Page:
Praesidium

Saturday, February 04, 2006

Cartoons

It seems everyone wants to add their two pence worth to the furore over these offensive cartoons (for example, here and here). I haven't got much to add to these eminently sensible comments.

Free speech means the newspapers can say what they like. It may be wrong to say something offensive, but it's still your right. Some people I saw interviewed on the news suggested free speech must always be within seemingly quite narrow limits of not offending people. Since some people will be offended by almost anything - and you can't please all the people all the time (to adapt a phrase) - this seems to me like saying 'you have complete freedom of movement, provided you don't leave your house'. The importance of free speech means we must be free to offend people who don't share our views (although appealing to something like the doctrine of double effect, I'd say offence should be a tolerable side-effect but not the intention).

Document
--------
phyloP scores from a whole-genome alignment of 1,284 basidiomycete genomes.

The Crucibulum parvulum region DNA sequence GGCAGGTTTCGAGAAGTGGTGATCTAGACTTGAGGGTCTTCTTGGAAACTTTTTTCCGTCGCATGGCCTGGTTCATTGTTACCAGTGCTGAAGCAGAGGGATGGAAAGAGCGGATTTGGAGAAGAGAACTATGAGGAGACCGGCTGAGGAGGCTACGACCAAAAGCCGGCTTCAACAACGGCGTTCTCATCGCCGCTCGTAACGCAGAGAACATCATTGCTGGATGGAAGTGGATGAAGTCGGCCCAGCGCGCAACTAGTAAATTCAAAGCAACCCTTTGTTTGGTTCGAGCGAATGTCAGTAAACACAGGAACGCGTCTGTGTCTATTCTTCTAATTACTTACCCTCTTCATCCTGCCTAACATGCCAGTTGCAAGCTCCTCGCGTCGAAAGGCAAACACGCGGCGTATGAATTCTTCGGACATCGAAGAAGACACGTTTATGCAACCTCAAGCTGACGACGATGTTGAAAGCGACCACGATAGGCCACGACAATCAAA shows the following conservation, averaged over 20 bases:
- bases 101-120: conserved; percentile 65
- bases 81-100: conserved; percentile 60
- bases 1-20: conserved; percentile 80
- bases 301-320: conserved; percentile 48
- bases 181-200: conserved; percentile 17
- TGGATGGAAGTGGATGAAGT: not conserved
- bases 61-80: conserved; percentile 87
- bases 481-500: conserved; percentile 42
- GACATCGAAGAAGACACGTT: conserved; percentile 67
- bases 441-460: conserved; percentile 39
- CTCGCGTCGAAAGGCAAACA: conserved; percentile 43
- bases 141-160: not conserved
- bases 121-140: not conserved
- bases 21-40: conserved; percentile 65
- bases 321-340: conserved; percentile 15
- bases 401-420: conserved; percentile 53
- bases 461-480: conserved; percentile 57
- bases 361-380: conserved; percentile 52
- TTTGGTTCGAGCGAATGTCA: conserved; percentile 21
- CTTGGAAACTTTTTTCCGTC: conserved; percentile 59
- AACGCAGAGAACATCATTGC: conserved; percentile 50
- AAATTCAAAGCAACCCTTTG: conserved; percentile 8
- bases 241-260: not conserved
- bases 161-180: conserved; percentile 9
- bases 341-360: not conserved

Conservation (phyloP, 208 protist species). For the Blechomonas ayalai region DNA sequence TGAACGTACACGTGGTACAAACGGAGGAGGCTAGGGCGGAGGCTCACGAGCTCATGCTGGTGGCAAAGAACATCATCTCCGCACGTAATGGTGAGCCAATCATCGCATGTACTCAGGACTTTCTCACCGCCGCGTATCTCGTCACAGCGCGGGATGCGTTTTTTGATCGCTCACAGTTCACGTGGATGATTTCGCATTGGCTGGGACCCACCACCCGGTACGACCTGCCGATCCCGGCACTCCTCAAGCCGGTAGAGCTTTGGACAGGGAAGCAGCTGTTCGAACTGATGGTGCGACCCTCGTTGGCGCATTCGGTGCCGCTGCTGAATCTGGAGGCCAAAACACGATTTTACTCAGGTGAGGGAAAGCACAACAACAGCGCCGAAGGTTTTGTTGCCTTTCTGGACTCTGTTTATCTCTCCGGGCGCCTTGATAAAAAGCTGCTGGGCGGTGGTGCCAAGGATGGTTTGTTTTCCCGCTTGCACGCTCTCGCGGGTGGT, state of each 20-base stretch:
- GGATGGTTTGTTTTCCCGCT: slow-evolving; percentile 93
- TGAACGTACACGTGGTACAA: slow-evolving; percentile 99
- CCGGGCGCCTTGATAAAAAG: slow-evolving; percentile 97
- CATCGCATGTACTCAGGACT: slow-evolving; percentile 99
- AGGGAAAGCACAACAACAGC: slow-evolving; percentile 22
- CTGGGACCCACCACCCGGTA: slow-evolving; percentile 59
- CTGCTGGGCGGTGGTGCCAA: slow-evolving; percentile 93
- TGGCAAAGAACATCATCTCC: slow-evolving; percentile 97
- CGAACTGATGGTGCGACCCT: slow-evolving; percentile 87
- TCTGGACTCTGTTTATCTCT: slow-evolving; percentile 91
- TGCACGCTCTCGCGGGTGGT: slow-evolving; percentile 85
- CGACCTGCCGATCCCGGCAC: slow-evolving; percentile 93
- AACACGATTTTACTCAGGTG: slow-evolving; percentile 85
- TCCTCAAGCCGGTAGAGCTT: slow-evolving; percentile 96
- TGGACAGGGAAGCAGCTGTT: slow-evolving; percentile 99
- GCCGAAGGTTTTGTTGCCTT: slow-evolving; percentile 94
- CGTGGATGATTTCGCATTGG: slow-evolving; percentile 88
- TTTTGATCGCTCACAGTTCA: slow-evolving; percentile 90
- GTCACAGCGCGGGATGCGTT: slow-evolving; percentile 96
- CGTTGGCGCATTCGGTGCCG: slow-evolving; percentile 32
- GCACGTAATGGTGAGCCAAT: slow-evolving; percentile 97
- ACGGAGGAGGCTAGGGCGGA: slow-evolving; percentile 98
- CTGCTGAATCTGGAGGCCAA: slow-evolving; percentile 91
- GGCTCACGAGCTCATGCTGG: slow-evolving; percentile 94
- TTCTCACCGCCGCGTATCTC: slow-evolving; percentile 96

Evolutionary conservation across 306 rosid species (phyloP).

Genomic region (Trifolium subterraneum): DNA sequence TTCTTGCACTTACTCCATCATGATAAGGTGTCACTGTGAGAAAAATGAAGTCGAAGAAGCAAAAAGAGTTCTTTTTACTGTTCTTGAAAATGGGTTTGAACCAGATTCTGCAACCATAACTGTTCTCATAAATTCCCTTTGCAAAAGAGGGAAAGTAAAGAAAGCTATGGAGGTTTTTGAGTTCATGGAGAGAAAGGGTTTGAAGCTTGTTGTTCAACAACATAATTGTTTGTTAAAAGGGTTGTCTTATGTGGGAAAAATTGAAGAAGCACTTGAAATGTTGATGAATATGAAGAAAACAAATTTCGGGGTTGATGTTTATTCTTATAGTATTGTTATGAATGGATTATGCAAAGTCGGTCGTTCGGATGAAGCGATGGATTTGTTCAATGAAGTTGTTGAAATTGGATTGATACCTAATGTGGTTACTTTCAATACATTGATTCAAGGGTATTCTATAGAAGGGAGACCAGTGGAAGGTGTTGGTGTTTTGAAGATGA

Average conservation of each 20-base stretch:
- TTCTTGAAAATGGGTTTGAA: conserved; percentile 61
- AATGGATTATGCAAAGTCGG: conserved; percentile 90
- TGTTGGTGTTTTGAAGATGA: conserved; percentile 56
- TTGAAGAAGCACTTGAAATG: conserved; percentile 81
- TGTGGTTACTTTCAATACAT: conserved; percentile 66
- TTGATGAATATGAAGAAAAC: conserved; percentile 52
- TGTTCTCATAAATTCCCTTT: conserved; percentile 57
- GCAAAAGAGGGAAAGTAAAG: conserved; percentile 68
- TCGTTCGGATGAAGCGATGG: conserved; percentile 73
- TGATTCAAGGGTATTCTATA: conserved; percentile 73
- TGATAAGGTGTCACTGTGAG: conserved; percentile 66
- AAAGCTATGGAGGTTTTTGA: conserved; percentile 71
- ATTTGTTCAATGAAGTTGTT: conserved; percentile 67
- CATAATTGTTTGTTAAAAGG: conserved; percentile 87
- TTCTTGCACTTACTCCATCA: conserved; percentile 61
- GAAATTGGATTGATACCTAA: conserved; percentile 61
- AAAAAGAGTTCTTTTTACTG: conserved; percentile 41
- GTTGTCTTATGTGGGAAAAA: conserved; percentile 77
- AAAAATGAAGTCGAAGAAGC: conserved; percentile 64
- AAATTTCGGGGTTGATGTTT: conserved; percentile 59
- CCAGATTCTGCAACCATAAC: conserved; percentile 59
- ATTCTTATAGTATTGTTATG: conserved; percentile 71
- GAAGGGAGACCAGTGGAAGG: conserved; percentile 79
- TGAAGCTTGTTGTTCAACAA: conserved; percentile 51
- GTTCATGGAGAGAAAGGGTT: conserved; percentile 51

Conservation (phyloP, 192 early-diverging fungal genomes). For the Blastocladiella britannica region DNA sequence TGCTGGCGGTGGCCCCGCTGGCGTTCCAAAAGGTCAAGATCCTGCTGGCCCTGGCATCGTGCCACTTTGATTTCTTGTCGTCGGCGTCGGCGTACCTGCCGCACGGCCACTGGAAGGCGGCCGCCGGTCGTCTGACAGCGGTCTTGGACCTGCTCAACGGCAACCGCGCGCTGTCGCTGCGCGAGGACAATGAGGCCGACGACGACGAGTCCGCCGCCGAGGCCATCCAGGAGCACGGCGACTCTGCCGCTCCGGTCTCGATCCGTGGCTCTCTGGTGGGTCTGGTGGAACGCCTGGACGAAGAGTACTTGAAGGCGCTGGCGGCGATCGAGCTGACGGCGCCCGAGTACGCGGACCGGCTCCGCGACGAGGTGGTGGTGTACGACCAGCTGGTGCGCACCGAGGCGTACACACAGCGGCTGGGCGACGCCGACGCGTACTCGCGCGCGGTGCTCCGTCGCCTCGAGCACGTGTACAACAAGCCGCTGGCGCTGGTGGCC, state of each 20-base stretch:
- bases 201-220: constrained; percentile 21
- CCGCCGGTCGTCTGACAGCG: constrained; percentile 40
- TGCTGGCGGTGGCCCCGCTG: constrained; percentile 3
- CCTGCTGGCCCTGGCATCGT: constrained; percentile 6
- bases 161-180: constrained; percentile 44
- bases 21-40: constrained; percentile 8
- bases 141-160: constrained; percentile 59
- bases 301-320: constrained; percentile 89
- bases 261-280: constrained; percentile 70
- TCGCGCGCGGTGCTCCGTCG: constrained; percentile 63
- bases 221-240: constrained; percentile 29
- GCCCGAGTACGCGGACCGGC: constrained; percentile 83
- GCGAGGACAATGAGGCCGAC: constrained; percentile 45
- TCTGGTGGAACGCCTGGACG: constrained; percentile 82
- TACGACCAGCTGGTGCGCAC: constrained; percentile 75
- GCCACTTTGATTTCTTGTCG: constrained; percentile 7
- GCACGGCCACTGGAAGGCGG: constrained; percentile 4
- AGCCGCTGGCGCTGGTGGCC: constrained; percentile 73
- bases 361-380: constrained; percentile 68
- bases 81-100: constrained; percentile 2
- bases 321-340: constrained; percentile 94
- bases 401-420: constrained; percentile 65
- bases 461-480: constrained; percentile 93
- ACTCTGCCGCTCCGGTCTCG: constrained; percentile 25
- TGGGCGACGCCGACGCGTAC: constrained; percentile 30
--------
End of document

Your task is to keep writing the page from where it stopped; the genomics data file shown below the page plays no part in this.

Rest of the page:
Of course, anyone offended has the right to express this - that's their freedom of speech - and they can condemn or even boycott the newspapers in question (as many Liverpool fans still boycott The Sun, for example). Needless to say, burning embassies does not fall within the scope of reasonable protest.

(For an example of relatively benign - if in my opinion slightly prudish - newspaper cartoon editing/censorship, see here)

UPDATE: Further thoughts from Index on Censorship, here and here.

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